|Fr Anthony Paganoni Cs: a Deafening Catholic Silence
September 6, 2010
Church authorities and the Catholic media have in general overlooked the international extent of the problem of abuse. Why should I hide the fact that I have a problem with this “silence”? We, as a church, have been called to conversion, not certainly to silence.
There would be no evangelisation and no conversion of the heart, unless the message were uttered loud and clear.
Or does the Church leadership prefer to uncover or allow the media to uncover painfully its seamy side and call for punitive and redeeming action, without worrying about the very many who are in similar situations all over the world? Is the Church called to just protect its rank and file members or is the mandate of the Founder rather more embracing and universal?
This silence in Australia and elsewhere may have had the unwanted effect for the average reader (and Catholics are no exception!) that the Church’s weakness in responding to the many accusations, even when proven to be inaccurate or false, was due to the fact that the accusations were believed to be correct in the first place. And that the sex scandals were eminently a Catholic story!
Some will espouse the approach that before cleaning up somebody else’s backyard, we have to ensure that our own is tidy. That’s fair enough.
But that does not prevent a Catholic Community founded to serve the world to completely forget, as the Vatican Council suggests, “the joys and sorrows, the pains and aches, the problems and dilemmas” faced by other members of the human family.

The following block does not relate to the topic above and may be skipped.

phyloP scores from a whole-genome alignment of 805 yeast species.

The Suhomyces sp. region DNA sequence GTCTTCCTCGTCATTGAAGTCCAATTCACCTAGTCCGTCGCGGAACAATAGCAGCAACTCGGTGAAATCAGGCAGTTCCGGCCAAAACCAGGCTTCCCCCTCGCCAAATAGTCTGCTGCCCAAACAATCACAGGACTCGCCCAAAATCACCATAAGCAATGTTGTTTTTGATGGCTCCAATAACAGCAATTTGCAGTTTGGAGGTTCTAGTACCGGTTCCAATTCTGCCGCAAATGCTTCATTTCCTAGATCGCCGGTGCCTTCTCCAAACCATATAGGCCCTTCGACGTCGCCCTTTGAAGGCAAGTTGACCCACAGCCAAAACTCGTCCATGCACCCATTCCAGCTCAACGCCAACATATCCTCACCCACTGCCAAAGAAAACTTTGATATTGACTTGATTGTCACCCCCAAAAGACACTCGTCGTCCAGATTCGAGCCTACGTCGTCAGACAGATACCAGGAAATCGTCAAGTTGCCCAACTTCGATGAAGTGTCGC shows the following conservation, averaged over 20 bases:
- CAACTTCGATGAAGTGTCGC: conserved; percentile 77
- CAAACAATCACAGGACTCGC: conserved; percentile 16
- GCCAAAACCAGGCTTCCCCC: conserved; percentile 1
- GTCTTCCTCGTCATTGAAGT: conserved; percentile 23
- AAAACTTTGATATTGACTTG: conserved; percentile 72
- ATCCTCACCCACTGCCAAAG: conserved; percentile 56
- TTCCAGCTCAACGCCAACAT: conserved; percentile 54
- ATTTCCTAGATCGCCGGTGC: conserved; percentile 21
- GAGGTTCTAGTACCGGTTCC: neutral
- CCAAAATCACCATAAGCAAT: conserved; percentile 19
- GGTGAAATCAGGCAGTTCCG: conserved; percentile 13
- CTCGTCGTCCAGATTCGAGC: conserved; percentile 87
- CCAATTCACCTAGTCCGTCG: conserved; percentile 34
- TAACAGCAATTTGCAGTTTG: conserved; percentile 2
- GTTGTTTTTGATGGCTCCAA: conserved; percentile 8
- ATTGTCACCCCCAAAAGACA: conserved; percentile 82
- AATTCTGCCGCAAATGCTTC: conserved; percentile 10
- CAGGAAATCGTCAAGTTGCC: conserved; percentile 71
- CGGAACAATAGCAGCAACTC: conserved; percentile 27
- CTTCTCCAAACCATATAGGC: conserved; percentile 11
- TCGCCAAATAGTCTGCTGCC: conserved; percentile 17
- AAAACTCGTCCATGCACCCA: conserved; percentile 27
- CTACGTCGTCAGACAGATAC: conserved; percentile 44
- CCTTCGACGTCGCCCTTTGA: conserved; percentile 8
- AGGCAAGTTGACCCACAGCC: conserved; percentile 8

Particularly when, as problems have been identified in a series of United Nations Reports, a perfect silence and oblivion have removed a disproportionate number of fallacies from public knowledge and consciousness.
With the exception of very few, Church leaders may be very quick in lamenting the deleterious effects of negative and biased reporting by the media, but they seem to be ill-prepared to comprehensively engage with it.
In a society where the media is known to set the agenda and set it persuasively, either by focusing or by obscuring important information, individual bishops’ conferences need to equip themselves, preferably on a national level, with professional communication offices and astute professionals.
Along with a very competitive media office, needed also is a national database of cases reported, investigated and substantiated, in much the same style as the Resource Sheet published by the Australian Institute of Family Studies (AIFS). It would then be possible to compare the numerical extent of the problem experienced by the Catholic Church within the context of civil society. All abuse of children and adolescents is a crime to be considered by civil as well ecclesiastical law.
Meanwhile, a recent interview with Fernando Keuleneer, a lawyer of the Malines Bruxelles Archdiocese, aired by Vatican radio, has revealed the following.
Due to the highly irregular procedures followed by the Belgian police during a much publicized raid, all documents confiscated will not be utilized during the on-going inquiries into sexual abuse of minors.
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